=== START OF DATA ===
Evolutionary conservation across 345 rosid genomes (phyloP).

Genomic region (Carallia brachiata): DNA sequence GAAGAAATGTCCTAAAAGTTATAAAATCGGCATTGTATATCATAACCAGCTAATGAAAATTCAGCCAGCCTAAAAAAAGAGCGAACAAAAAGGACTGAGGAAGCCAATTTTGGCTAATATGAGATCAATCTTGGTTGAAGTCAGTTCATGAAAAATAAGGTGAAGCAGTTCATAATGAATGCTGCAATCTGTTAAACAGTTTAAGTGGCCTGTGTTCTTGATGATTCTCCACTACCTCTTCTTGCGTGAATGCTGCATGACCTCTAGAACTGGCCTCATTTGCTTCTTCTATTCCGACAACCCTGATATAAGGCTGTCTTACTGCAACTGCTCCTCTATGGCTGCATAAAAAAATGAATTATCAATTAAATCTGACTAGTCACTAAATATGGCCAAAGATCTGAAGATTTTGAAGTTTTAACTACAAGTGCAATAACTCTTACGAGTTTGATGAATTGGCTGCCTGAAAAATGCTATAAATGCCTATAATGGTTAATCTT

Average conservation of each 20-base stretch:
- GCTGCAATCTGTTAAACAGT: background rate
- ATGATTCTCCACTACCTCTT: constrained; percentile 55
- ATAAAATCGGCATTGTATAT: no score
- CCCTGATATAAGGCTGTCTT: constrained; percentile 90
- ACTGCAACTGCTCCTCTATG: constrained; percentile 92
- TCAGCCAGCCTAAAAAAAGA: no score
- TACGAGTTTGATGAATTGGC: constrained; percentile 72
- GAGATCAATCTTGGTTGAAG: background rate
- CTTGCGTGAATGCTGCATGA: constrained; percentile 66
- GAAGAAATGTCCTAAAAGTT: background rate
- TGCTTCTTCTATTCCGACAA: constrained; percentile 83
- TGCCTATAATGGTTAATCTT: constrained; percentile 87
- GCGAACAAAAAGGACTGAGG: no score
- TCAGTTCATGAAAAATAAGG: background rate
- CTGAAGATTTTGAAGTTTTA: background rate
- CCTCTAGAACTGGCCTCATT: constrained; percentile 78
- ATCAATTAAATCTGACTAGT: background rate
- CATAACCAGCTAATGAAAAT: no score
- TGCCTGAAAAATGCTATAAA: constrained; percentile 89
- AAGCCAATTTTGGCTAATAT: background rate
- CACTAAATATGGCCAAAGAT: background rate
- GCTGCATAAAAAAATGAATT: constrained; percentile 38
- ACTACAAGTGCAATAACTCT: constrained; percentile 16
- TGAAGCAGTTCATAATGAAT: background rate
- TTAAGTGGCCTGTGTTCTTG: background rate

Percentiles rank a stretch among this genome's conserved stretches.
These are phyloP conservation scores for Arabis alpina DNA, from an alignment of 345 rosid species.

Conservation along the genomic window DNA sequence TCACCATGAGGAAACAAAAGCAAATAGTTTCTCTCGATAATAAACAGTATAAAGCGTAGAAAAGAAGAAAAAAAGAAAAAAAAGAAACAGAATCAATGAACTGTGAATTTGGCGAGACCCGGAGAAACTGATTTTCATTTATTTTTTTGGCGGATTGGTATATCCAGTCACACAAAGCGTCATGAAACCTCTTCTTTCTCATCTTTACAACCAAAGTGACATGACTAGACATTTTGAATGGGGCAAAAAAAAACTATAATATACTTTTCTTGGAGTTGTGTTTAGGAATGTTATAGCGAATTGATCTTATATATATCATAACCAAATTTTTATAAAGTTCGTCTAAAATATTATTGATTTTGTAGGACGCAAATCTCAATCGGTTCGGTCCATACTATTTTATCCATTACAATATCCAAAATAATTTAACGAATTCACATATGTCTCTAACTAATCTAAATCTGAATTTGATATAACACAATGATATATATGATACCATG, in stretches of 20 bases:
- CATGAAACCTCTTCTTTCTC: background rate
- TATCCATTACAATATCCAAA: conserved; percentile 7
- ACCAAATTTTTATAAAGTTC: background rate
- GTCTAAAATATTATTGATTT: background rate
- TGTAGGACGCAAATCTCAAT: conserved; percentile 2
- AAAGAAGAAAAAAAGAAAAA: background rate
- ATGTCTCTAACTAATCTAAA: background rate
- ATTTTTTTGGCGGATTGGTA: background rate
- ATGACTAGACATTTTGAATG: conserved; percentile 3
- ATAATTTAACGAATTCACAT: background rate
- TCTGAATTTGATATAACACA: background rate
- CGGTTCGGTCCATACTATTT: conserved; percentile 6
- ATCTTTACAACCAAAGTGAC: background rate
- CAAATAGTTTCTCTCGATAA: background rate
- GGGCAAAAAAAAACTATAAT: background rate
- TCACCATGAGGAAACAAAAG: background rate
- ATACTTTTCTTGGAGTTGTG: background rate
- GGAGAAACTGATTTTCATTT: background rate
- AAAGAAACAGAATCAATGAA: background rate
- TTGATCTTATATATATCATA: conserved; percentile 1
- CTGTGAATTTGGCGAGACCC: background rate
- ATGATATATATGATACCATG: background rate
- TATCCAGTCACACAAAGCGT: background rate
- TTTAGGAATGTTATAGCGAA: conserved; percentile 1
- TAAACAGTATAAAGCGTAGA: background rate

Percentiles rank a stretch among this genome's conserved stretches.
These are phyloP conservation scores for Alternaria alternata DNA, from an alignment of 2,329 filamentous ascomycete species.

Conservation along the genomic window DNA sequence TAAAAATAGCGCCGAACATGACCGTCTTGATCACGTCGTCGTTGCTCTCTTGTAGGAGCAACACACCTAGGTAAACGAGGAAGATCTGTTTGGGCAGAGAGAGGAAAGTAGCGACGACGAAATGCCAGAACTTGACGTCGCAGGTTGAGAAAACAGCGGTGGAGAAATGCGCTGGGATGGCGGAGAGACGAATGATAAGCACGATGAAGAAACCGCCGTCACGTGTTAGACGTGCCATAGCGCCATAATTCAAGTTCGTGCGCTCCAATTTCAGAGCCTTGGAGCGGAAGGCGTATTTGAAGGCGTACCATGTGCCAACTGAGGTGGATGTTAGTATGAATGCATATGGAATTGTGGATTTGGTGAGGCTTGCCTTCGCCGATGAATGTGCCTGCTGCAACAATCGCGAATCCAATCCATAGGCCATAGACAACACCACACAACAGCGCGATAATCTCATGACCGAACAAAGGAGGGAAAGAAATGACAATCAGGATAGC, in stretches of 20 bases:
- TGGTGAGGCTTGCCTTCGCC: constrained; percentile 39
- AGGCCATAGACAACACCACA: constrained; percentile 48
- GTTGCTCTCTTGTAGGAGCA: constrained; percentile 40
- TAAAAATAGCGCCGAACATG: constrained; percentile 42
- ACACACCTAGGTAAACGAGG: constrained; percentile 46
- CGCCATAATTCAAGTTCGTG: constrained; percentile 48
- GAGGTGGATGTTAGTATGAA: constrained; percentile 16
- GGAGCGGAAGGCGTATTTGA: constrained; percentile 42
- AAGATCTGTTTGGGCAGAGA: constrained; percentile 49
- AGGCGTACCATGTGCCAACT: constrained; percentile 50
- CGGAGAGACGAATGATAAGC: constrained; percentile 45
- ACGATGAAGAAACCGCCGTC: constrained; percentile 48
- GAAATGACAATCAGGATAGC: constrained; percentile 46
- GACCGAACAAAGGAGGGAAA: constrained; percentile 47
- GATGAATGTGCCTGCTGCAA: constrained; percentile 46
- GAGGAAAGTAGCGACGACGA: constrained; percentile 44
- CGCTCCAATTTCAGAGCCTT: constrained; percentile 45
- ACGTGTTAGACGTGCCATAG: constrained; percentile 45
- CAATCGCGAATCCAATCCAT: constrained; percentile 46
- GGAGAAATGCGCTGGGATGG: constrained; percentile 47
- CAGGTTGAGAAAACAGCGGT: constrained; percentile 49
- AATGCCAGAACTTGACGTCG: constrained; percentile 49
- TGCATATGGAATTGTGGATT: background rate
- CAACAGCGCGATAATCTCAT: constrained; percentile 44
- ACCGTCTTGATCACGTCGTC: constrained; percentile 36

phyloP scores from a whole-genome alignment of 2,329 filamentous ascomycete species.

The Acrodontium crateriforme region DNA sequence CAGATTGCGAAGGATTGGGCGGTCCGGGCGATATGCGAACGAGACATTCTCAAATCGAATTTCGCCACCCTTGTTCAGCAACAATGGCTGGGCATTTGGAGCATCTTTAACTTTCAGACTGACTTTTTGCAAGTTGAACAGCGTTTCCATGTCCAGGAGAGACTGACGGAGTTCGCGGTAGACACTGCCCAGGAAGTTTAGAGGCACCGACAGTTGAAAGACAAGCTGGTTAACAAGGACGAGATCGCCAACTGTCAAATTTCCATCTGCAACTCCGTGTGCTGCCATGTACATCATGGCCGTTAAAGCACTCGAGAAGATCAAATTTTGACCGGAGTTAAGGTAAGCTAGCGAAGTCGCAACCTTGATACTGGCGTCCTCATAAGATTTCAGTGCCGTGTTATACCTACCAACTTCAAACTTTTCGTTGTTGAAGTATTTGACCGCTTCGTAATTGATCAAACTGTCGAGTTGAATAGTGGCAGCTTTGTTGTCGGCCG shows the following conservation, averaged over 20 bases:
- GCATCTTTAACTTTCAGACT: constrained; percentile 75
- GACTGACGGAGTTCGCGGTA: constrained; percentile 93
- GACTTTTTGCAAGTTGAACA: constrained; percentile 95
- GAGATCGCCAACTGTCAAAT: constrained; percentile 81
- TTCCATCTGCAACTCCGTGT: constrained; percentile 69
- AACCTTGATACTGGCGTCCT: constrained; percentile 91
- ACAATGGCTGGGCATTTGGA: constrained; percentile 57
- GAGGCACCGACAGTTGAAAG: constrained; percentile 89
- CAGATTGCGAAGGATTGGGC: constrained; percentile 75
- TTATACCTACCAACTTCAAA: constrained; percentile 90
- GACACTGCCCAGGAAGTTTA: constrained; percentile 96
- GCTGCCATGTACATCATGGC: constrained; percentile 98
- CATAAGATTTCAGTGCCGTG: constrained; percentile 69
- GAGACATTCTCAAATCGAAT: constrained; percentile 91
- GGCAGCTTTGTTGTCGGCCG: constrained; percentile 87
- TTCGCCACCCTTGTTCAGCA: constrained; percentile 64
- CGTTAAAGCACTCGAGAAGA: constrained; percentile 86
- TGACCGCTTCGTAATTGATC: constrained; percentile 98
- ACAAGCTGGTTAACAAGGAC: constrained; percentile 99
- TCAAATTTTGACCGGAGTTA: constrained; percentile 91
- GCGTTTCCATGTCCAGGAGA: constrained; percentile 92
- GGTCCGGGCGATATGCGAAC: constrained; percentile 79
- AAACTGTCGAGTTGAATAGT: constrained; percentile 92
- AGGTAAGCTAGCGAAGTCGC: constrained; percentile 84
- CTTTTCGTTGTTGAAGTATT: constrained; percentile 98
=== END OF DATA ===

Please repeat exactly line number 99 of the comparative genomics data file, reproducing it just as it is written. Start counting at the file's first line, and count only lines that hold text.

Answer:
- CATAAGATTTCAGTGCCGTG: constrained; percentile 69